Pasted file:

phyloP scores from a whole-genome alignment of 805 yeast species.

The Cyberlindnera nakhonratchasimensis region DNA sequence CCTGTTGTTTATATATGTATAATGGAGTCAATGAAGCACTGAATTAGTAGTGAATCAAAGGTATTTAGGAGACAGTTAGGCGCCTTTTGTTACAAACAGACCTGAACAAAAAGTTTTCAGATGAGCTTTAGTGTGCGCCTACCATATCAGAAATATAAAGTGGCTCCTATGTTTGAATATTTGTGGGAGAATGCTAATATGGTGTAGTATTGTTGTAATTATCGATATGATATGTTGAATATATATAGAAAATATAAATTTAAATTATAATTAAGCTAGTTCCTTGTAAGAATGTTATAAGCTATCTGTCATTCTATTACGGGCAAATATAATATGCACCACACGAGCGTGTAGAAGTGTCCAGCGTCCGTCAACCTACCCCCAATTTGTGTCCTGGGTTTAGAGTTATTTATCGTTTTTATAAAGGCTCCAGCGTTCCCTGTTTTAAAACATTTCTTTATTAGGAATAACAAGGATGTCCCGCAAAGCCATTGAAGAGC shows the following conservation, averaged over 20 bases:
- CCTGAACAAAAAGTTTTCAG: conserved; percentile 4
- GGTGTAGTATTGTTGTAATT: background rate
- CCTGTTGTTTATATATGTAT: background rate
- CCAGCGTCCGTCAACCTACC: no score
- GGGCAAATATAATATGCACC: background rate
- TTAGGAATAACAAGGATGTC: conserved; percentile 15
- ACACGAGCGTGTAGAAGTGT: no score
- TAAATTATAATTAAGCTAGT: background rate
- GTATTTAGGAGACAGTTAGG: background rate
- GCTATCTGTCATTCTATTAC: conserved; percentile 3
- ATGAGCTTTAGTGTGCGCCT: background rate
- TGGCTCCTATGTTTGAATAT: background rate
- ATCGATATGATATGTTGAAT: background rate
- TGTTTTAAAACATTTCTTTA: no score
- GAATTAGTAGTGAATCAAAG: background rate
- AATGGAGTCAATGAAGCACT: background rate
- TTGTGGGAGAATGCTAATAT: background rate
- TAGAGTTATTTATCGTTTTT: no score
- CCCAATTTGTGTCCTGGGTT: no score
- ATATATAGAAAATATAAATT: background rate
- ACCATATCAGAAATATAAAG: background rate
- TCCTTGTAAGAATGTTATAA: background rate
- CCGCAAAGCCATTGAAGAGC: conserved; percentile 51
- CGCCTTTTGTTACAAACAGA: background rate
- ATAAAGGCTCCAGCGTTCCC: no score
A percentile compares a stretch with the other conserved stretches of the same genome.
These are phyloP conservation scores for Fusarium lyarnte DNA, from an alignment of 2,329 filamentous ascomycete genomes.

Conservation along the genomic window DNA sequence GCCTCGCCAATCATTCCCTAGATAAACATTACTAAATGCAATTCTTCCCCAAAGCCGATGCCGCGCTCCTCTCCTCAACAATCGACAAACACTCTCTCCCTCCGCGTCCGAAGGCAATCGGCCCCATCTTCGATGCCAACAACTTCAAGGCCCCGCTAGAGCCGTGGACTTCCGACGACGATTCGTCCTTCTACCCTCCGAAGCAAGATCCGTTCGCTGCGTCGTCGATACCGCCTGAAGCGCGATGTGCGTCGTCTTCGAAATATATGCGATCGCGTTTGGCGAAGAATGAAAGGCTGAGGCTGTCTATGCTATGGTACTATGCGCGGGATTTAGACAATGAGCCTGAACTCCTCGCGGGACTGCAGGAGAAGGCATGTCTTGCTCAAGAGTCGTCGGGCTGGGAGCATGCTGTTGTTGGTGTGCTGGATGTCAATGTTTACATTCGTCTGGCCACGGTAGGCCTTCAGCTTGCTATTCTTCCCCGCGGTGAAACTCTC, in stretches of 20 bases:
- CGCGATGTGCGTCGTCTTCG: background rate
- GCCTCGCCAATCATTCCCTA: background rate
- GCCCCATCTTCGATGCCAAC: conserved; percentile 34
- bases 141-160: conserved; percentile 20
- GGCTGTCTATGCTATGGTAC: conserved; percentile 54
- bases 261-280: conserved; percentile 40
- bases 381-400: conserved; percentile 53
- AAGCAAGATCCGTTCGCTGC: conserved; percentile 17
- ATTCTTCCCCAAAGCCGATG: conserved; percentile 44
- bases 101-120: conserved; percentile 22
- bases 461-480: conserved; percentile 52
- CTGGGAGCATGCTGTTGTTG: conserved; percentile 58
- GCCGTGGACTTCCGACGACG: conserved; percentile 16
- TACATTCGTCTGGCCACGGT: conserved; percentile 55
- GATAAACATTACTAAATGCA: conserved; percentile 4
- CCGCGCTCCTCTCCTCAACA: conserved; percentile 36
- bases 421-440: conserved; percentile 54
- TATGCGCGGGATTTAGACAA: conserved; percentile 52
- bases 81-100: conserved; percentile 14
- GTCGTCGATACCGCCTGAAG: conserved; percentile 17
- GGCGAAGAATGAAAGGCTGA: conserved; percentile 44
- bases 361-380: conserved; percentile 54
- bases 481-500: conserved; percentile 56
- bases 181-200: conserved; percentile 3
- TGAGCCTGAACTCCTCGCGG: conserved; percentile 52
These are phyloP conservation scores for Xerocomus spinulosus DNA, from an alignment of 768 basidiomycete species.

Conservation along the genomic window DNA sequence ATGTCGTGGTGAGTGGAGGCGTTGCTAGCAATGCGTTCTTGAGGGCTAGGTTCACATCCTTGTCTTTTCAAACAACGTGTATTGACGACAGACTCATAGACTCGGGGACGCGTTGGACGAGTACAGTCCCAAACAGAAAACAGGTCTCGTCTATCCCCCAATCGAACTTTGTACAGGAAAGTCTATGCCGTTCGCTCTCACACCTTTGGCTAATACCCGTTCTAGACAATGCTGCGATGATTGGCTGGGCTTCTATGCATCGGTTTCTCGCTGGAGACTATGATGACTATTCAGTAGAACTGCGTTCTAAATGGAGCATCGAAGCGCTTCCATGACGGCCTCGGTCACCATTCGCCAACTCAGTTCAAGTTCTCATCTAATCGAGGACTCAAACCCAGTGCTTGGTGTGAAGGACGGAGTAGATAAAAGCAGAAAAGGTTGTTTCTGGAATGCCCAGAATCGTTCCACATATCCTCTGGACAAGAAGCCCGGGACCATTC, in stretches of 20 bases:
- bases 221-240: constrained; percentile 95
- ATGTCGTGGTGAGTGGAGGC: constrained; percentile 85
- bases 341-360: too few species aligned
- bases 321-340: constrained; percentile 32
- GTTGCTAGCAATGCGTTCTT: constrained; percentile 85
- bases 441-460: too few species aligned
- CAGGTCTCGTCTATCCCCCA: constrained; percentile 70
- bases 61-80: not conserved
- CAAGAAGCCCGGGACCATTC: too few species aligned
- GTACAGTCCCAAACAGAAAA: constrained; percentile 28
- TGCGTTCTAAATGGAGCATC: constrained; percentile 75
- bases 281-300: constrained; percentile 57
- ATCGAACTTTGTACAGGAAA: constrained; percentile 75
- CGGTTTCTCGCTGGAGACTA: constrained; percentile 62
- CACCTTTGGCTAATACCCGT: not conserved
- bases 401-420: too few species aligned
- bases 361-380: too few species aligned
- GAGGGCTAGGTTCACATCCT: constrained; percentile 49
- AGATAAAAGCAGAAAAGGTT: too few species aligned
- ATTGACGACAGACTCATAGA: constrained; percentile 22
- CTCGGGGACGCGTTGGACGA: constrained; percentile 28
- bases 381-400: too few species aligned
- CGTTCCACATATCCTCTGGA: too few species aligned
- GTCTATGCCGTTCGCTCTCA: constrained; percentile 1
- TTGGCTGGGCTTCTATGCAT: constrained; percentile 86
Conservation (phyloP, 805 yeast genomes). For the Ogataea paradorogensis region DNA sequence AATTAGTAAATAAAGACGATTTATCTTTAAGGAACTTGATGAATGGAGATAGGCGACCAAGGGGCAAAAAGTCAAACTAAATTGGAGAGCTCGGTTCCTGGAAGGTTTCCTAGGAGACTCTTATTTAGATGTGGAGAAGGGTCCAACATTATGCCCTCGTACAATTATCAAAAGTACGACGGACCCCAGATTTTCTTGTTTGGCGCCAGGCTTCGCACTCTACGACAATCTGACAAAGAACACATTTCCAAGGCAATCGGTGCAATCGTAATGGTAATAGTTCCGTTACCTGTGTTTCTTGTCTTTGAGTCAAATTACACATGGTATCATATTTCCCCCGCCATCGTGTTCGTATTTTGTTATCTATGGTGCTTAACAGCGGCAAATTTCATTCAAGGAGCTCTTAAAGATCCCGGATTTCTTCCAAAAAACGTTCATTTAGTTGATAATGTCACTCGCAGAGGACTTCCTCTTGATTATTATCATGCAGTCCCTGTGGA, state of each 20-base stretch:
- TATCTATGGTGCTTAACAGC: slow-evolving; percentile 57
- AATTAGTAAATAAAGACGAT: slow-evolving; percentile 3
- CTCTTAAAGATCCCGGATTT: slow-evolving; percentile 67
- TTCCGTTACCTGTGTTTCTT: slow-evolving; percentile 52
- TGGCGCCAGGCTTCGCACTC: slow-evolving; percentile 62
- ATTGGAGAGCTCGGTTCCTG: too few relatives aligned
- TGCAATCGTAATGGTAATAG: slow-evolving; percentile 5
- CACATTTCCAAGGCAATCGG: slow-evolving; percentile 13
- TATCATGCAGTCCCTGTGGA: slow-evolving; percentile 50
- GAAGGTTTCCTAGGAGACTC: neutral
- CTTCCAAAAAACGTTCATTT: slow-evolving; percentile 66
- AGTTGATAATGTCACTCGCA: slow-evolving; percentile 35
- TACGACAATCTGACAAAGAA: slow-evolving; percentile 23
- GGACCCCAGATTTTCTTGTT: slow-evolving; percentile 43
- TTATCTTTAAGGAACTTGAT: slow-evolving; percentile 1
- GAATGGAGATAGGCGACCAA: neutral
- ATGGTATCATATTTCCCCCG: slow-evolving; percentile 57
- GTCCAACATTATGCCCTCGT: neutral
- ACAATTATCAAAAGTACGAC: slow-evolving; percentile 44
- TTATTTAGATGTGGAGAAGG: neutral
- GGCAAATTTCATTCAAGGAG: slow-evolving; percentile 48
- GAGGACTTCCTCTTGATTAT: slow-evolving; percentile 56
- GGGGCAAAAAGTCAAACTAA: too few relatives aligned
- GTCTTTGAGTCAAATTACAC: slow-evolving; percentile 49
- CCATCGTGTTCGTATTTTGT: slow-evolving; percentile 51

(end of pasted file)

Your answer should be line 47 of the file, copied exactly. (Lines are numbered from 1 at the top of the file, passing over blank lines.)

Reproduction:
- bases 421-440: conserved; percentile 54